Researchers Devise Gene-Editing Technique to Cure Genetic Disorder during Birth

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 Researchers from Carnegie Mellon University devised a gene editing technique that might treat genetic conditions during fetal development.

According to Center for Disease Control and Prevention (CDC) around 8 million children are born each year with severe genetic disorders or birth defects. These genetic disorders can be detected during pregnancy using amniocentesis. However, no treatment is available to correct these genetic conditions before birth. Now researchers from Carnegie Mellon University and Yale University devised a gene editing technique to treat genetic condition in a mouse model. The research was published in the journal Nature Communications on June 26, 2018.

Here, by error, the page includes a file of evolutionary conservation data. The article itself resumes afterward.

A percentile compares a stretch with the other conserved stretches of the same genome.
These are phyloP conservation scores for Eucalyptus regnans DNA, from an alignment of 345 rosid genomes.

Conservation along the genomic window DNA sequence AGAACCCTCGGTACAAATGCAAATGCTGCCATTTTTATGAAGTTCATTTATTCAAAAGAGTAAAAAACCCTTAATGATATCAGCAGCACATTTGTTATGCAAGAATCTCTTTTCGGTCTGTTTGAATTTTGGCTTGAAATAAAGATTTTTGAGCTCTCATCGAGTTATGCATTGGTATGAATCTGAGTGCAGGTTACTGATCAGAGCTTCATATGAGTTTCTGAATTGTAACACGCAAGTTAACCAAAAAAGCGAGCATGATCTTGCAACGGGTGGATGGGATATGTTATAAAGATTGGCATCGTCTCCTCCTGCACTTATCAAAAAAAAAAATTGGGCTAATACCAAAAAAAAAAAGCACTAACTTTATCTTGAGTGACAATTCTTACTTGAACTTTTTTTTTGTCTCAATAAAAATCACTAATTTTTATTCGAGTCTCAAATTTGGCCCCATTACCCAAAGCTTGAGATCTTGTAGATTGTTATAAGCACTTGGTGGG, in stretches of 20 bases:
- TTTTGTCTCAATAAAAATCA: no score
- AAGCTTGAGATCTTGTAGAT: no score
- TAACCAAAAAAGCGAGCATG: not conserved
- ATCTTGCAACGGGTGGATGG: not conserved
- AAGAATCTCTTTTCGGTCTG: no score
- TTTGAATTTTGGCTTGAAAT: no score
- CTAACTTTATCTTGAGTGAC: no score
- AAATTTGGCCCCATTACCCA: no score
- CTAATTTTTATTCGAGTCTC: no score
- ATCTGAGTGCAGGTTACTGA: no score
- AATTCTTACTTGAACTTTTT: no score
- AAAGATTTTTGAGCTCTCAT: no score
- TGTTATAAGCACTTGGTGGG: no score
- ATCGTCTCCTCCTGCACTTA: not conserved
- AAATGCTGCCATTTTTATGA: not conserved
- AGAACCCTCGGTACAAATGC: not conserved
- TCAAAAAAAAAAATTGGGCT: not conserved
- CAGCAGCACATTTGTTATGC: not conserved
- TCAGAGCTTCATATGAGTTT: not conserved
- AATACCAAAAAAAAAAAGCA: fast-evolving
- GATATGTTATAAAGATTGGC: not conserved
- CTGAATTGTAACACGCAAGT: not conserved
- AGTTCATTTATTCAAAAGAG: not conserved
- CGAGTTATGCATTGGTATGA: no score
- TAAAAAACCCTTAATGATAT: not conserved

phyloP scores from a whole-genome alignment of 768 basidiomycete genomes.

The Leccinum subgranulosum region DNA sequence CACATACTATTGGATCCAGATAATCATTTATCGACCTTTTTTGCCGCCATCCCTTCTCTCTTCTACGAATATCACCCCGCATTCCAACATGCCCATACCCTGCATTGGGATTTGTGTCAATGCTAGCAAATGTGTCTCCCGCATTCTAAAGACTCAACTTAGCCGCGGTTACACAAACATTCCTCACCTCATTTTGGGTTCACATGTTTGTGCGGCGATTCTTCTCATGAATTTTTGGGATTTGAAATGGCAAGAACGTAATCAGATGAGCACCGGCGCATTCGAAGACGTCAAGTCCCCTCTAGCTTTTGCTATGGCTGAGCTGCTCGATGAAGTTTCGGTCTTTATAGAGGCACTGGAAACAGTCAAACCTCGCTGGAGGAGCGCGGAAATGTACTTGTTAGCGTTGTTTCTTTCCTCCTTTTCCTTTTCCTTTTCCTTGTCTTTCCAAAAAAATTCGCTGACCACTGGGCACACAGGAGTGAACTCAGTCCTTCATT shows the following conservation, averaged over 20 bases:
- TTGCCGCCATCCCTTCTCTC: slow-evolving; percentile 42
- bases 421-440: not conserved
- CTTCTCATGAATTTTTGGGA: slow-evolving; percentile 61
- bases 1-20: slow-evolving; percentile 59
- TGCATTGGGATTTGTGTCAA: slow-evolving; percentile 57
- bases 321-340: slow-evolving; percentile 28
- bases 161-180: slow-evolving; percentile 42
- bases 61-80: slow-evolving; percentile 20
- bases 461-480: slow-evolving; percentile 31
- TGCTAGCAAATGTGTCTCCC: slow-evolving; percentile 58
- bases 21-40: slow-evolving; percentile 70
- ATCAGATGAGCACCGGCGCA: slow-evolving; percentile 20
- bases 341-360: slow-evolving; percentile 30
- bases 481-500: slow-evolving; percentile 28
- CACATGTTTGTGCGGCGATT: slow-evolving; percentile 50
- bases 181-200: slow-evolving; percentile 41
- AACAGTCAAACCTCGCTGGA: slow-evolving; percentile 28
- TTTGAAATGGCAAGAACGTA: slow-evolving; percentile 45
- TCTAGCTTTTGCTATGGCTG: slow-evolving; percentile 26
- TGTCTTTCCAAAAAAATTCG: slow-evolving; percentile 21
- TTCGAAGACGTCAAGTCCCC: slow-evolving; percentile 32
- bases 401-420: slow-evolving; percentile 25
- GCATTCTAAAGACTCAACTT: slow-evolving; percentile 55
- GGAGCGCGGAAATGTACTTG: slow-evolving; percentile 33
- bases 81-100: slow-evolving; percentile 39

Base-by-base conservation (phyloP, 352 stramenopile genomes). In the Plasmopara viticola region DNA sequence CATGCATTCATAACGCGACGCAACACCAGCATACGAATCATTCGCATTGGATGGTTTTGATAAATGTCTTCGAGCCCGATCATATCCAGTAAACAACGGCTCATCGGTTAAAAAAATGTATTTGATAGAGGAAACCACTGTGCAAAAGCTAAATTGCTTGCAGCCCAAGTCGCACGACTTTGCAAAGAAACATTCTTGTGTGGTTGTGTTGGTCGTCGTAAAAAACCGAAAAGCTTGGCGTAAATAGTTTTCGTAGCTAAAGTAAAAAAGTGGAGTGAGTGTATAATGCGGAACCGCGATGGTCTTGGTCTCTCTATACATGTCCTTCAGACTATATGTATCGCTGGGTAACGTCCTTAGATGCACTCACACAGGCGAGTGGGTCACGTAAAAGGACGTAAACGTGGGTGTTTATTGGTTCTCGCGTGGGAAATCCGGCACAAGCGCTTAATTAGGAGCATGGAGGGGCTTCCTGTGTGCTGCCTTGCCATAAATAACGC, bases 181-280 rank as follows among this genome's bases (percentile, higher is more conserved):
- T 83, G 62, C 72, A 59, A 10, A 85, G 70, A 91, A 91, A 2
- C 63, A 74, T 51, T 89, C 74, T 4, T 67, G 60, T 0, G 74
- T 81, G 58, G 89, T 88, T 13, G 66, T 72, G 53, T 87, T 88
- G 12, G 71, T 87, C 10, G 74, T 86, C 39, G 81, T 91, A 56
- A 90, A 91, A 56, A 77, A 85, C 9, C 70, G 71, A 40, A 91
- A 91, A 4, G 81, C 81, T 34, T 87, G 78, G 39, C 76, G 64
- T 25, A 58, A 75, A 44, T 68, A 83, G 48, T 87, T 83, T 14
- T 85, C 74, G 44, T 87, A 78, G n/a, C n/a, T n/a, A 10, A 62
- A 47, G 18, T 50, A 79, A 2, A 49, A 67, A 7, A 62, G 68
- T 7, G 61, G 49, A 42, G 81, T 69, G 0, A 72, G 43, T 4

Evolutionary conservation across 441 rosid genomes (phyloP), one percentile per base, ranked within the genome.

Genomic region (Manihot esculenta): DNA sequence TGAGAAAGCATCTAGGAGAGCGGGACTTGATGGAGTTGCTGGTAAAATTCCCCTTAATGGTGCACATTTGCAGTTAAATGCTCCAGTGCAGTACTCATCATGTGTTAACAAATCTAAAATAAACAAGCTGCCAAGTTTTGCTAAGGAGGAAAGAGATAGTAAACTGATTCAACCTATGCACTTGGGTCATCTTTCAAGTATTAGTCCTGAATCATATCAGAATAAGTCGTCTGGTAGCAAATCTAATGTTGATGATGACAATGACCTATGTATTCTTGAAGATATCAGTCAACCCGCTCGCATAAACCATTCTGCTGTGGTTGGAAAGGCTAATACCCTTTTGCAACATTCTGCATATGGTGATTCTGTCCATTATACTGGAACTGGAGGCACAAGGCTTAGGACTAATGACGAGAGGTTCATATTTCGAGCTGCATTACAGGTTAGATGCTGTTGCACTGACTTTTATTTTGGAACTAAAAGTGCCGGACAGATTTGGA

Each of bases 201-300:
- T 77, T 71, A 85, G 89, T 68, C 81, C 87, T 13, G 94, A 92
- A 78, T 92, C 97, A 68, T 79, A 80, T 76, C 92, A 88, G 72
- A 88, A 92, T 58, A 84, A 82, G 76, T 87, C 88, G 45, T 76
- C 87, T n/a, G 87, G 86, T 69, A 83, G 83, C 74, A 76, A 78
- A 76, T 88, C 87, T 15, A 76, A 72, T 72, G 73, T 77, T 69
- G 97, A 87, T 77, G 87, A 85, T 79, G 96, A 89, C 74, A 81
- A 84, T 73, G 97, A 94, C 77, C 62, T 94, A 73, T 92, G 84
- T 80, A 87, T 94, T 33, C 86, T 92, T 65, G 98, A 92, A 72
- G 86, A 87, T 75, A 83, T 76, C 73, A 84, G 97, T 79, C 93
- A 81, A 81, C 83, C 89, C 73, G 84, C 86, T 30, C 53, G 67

The method is a peptide nucleic acid-based gene editing technique. It was earlier used to cure a genetic blood disorder called beta thalassemia, which results in reduced production of hemoglobin. Peptide nucleic acids (PNA) are synthetic molecules that combine a synthetic protein backbone with the nucleobases found in DNA and RNA. An FDA-approved nanoparticle delivers PNA molecules paired with donor DNA to the site of a genetic mutation. This PNA-DNA complex identifies a designated mutation and the PNA molecule binds to the DNA and unzips its two strands. The donor DNA binds with the faulty DNA and spurs the cell’s DNA repair pathways into action, allowing it to correct the error. The method was similar to amniocentesis injecting the PNA complex into the amniotic fluid of pregnant mice whose fetuses carried a mutation in the beta-globin gene that causes beta thalassemia. A single injection of PNA during gestation was able to correct 6 percent of the mutations, which in turn caused drastic improvements in the mice’s symptoms of beta thalassemia. Mice treated using PNA while in utero showed normal levels of hemoglobin with increased survival rates. No off- target effects were noticed from the treatment. The researchers stated that the technique is expected to achieve even higher success rates with multiple times administration during gestation.

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